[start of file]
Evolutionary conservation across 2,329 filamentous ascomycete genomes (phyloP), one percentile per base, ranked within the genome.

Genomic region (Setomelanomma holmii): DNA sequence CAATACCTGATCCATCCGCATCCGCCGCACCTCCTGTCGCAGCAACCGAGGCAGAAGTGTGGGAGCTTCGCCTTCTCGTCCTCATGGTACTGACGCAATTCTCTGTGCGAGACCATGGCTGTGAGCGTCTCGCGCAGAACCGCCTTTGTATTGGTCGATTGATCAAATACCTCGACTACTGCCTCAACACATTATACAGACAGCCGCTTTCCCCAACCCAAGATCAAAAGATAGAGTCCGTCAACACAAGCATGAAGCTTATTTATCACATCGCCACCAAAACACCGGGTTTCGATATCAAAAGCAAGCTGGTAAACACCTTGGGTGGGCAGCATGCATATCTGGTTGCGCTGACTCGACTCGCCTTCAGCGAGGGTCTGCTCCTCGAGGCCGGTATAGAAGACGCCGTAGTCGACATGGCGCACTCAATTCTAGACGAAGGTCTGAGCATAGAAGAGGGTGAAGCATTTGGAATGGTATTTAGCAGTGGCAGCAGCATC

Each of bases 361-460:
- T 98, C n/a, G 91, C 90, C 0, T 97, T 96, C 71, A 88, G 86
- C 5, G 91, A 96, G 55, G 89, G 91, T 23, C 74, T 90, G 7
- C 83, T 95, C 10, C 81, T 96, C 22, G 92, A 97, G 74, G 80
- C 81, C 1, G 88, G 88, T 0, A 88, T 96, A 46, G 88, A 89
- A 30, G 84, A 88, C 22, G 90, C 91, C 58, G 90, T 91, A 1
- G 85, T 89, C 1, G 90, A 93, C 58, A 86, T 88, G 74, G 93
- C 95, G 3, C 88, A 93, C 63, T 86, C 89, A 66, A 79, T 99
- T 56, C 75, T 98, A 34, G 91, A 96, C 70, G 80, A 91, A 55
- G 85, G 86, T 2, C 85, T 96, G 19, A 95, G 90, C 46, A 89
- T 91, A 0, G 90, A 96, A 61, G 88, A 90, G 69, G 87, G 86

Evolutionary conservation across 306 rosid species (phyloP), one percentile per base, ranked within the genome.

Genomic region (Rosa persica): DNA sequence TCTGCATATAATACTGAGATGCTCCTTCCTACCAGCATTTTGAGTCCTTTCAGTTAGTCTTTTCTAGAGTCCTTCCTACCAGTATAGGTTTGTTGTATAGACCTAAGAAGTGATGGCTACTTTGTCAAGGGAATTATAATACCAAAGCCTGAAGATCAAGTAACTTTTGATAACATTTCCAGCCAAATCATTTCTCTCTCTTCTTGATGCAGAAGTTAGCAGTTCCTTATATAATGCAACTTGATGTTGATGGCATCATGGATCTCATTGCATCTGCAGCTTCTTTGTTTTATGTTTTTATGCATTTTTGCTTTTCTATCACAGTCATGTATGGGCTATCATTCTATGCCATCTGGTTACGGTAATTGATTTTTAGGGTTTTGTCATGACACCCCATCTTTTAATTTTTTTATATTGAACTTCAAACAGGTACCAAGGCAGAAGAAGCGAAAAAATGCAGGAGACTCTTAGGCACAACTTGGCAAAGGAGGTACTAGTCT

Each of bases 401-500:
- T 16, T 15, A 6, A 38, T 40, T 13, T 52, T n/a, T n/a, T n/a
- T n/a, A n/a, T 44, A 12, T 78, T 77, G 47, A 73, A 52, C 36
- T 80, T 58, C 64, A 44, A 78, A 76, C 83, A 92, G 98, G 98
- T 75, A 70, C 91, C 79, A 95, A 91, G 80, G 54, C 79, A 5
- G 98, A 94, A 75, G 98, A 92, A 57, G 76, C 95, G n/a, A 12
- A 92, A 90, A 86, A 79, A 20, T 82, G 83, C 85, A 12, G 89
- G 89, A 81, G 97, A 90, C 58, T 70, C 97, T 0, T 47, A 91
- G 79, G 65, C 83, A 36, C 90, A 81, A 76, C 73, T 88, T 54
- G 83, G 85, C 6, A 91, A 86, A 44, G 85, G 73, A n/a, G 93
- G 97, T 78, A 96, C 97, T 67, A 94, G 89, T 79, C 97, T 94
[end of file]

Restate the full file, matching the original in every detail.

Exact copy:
Evolutionary conservation across 2,329 filamentous ascomycete genomes (phyloP), one percentile per base, ranked within the genome.

Genomic region (Setomelanomma holmii): DNA sequence CAATACCTGATCCATCCGCATCCGCCGCACCTCCTGTCGCAGCAACCGAGGCAGAAGTGTGGGAGCTTCGCCTTCTCGTCCTCATGGTACTGACGCAATTCTCTGTGCGAGACCATGGCTGTGAGCGTCTCGCGCAGAACCGCCTTTGTATTGGTCGATTGATCAAATACCTCGACTACTGCCTCAACACATTATACAGACAGCCGCTTTCCCCAACCCAAGATCAAAAGATAGAGTCCGTCAACACAAGCATGAAGCTTATTTATCACATCGCCACCAAAACACCGGGTTTCGATATCAAAAGCAAGCTGGTAAACACCTTGGGTGGGCAGCATGCATATCTGGTTGCGCTGACTCGACTCGCCTTCAGCGAGGGTCTGCTCCTCGAGGCCGGTATAGAAGACGCCGTAGTCGACATGGCGCACTCAATTCTAGACGAAGGTCTGAGCATAGAAGAGGGTGAAGCATTTGGAATGGTATTTAGCAGTGGCAGCAGCATC

Each of bases 361-460:
- T 98, C n/a, G 91, C 90, C 0, T 97, T 96, C 71, A 88, G 86
- C 5, G 91, A 96, G 55, G 89, G 91, T 23, C 74, T 90, G 7
- C 83, T 95, C 10, C 81, T 96, C 22, G 92, A 97, G 74, G 80
- C 81, C 1, G 88, G 88, T 0, A 88, T 96, A 46, G 88, A 89
- A 30, G 84, A 88, C 22, G 90, C 91, C 58, G 90, T 91, A 1
- G 85, T 89, C 1, G 90, A 93, C 58, A 86, T 88, G 74, G 93
- C 95, G 3, C 88, A 93, C 63, T 86, C 89, A 66, A 79, T 99
- T 56, C 75, T 98, A 34, G 91, A 96, C 70, G 80, A 91, A 55
- G 85, G 86, T 2, C 85, T 96, G 19, A 95, G 90, C 46, A 89
- T 91, A 0, G 90, A 96, A 61, G 88, A 90, G 69, G 87, G 86

Evolutionary conservation across 306 rosid species (phyloP), one percentile per base, ranked within the genome.

Genomic region (Rosa persica): DNA sequence TCTGCATATAATACTGAGATGCTCCTTCCTACCAGCATTTTGAGTCCTTTCAGTTAGTCTTTTCTAGAGTCCTTCCTACCAGTATAGGTTTGTTGTATAGACCTAAGAAGTGATGGCTACTTTGTCAAGGGAATTATAATACCAAAGCCTGAAGATCAAGTAACTTTTGATAACATTTCCAGCCAAATCATTTCTCTCTCTTCTTGATGCAGAAGTTAGCAGTTCCTTATATAATGCAACTTGATGTTGATGGCATCATGGATCTCATTGCATCTGCAGCTTCTTTGTTTTATGTTTTTATGCATTTTTGCTTTTCTATCACAGTCATGTATGGGCTATCATTCTATGCCATCTGGTTACGGTAATTGATTTTTAGGGTTTTGTCATGACACCCCATCTTTTAATTTTTTTATATTGAACTTCAAACAGGTACCAAGGCAGAAGAAGCGAAAAAATGCAGGAGACTCTTAGGCACAACTTGGCAAAGGAGGTACTAGTCT

Each of bases 401-500:
- T 16, T 15, A 6, A 38, T 40, T 13, T 52, T n/a, T n/a, T n/a
- T n/a, A n/a, T 44, A 12, T 78, T 77, G 47, A 73, A 52, C 36
- T 80, T 58, C 64, A 44, A 78, A 76, C 83, A 92, G 98, G 98
- T 75, A 70, C 91, C 79, A 95, A 91, G 80, G 54, C 79, A 5
- G 98, A 94, A 75, G 98, A 92, A 57, G 76, C 95, G n/a, A 12
- A 92, A 90, A 86, A 79, A 20, T 82, G 83, C 85, A 12, G 89
- G 89, A 81, G 97, A 90, C 58, T 70, C 97, T 0, T 47, A 91
- G 79, G 65, C 83, A 36, C 90, A 81, A 76, C 73, T 88, T 54
- G 83, G 85, C 6, A 91, A 86, A 44, G 85, G 73, A n/a, G 93
- G 97, T 78, A 96, C 97, T 67, A 94, G 89, T 79, C 97, T 94